The advantages of sleepiness scales are that they put numbers to things that would otherwise be hard to talk about in systematic ways. The big disadvantages are that they’re subjective, and people’s subjective experiences of how sleepy they are often don’t track with how alert they actually are. 

Karolinska Sleepiness Scale

The KSS employs numerical ratings from 1-9, with 1 as most alert and 9 as most sleepy. A common variation employs odd numbers only. The full Karolinska Scale is displayed below, with odd numbers in bold.

1Extremely alert
2Very alert
4Fairly alert
5Neither alert nor sleepy
6Some signs of sleepiness
7Sleepy, but no effort to keep alert
8Sleepy, some effort to keep alert
9Very sleepy, great effort to keep alert, fighting sleep

Stanford Sleepiness Scale

The SSS employs numerical ratings of 1 to 7 and an alphabetical rating of X, with 1 as most alert and X as asleep.

1Feeling active, vital, alert, or wide awake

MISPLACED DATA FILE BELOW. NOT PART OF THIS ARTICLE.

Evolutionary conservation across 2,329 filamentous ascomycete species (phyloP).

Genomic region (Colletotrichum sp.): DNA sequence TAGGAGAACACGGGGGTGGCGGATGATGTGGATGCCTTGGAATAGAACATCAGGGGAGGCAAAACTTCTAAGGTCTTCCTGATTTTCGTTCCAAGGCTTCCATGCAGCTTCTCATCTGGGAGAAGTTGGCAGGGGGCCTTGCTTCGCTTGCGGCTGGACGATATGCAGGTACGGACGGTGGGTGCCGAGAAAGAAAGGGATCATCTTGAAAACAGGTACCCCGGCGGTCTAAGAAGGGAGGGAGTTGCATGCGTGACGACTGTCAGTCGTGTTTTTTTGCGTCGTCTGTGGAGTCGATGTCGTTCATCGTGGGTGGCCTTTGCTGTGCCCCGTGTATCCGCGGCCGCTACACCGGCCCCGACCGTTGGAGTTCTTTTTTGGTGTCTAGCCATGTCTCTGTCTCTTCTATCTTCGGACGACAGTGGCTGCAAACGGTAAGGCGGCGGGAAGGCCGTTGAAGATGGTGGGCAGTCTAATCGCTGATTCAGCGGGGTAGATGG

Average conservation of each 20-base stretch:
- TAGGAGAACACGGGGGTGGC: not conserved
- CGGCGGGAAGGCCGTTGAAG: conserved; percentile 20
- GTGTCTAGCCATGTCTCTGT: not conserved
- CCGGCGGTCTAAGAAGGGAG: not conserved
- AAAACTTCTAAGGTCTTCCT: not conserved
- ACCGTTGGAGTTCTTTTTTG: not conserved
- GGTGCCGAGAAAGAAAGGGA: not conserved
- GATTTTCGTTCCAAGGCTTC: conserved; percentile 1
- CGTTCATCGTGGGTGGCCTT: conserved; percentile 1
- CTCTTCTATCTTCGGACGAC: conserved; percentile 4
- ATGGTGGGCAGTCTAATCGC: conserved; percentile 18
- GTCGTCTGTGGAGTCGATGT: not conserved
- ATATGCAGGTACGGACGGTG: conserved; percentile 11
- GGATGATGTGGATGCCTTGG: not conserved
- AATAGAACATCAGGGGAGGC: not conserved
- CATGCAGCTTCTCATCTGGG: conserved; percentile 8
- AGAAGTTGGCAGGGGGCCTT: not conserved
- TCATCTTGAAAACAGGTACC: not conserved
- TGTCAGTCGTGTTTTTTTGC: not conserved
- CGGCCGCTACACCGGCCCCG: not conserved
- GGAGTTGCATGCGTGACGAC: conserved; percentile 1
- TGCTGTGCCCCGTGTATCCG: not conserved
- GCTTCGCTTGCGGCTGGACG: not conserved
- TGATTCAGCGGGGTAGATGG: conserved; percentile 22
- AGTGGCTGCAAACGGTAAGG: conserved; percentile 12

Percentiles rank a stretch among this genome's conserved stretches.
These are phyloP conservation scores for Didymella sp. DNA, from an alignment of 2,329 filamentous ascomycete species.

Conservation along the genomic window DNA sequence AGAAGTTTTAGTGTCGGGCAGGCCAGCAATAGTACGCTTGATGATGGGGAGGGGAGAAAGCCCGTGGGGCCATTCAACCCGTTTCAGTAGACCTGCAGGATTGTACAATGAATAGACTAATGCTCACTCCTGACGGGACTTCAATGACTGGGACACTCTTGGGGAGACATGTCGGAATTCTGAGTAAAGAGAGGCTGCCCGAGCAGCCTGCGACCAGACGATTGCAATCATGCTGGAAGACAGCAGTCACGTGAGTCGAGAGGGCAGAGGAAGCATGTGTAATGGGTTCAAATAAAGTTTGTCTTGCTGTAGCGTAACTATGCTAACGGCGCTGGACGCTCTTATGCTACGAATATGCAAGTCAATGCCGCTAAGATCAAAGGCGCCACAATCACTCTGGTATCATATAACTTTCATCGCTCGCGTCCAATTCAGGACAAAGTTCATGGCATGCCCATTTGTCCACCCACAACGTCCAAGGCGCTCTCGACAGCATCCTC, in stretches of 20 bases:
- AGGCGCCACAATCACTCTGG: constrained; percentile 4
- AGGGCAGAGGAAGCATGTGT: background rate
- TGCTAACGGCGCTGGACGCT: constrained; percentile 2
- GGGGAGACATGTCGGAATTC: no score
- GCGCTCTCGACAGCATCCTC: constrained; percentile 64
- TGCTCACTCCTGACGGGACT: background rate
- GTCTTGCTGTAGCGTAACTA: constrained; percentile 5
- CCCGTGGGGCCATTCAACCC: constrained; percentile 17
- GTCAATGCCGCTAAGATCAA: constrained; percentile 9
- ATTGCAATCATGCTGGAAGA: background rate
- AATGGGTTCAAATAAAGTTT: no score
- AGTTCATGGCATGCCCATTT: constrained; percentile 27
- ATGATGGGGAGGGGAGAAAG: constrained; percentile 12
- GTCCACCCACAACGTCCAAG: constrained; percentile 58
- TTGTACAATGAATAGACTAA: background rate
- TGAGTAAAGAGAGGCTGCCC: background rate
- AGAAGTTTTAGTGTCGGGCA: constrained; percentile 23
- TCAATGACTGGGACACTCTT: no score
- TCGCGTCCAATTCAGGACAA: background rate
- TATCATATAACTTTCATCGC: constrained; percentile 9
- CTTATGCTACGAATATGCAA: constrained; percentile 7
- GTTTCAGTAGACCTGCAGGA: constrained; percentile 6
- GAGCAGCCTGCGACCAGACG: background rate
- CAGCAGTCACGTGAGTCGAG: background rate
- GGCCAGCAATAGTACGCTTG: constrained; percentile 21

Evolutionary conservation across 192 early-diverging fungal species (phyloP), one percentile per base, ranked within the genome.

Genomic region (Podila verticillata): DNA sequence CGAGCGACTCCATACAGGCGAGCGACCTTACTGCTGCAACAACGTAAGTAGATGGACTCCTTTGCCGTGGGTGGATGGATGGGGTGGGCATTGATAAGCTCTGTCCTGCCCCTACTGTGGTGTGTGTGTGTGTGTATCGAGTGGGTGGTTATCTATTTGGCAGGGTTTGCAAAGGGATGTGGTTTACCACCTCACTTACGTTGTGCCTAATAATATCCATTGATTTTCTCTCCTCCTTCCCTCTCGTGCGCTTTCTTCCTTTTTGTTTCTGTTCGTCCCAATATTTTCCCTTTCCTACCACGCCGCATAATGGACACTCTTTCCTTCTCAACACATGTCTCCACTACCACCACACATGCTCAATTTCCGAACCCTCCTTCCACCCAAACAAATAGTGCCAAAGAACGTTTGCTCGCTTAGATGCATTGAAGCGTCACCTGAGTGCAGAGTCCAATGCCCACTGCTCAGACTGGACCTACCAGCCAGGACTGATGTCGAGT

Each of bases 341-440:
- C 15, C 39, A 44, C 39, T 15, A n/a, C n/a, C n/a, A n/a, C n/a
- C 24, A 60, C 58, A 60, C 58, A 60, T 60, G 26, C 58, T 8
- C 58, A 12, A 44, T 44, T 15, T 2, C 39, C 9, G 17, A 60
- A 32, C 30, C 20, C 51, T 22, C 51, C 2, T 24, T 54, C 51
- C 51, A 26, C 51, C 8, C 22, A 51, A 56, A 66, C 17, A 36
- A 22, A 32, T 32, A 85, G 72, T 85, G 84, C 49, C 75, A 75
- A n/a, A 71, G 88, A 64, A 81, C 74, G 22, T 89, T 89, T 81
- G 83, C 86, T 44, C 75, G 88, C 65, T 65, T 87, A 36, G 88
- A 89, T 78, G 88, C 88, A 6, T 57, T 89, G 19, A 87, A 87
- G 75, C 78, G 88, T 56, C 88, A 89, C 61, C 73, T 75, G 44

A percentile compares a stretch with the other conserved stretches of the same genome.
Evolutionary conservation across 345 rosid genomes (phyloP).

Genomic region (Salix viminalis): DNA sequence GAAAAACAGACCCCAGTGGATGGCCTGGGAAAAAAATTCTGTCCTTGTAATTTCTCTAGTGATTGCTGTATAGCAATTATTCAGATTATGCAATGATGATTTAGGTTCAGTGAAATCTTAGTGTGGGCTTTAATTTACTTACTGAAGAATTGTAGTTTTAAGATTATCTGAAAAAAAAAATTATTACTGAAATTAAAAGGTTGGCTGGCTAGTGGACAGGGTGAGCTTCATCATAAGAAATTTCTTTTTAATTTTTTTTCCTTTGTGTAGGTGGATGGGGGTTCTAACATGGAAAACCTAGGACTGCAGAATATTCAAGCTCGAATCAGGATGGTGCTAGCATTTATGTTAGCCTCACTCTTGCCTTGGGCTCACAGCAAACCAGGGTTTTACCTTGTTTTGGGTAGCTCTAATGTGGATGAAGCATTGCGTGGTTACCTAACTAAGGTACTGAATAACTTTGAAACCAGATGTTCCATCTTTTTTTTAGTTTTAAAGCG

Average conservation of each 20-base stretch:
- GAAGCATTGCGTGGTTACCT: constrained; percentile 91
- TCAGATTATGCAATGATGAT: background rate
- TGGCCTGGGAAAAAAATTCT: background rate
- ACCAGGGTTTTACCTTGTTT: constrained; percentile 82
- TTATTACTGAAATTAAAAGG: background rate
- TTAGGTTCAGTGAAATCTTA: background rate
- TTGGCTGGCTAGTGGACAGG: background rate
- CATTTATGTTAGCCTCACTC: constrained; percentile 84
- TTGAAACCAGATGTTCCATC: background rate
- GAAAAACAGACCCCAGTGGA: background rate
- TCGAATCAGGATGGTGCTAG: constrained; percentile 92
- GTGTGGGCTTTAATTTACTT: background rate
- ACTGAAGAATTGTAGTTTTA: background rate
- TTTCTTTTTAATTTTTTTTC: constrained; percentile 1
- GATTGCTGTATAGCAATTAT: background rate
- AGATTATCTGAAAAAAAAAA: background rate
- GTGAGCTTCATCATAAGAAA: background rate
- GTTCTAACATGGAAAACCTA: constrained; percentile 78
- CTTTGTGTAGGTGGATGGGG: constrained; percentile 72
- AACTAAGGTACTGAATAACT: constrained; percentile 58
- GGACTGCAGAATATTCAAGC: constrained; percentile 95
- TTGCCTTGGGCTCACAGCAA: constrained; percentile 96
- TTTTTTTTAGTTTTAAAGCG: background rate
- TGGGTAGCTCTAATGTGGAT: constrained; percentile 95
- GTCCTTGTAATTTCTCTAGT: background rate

2Functioning at high levels, but not at peak, able to concentrate
3Awake, but relaxed; responsive but not fully alert
4Somewhat foggy, let down
5Foggy; losing interest in remaining awake, slowed down
6Sleepy, woozy, fighting sleep; prefer to lie down
7No longer fighting sleep, sleep onset soon; having dream-like thoughts

Epworth Sleepiness Scale

Reflect on your chance of dozing in each situation from 0 to 3: 0: no chance of dozing, 1: slight chance of dozing, 2: moderate chance of dozing, and 3: high chance of dozing. 

Sitting and reading0123
Watching TV0123
Sitting inactive in a public place (movie theater or meeting)0123
As a passenger in a car for an hour without a break0123
Lying down to rest in the afternoon when circumstances permit0123
Sitting and talking to someone0123
Sitting quietly after lunch without alcohol0123
In a car, while stopped for a few minutes in traffic0123
If your cumulative score is between: 0-7: it is unlikely that you are abnormally sleepy, 8-9: you have an average amount of daytime sleepiness, 10-15: you are excessively sleepy depending on the situation. You may want to consider seeking medical attention, 16-24: you are excessively sleepy and should consider seeking medical attention.   

Better: Objective Psychomotor Vigilance Tests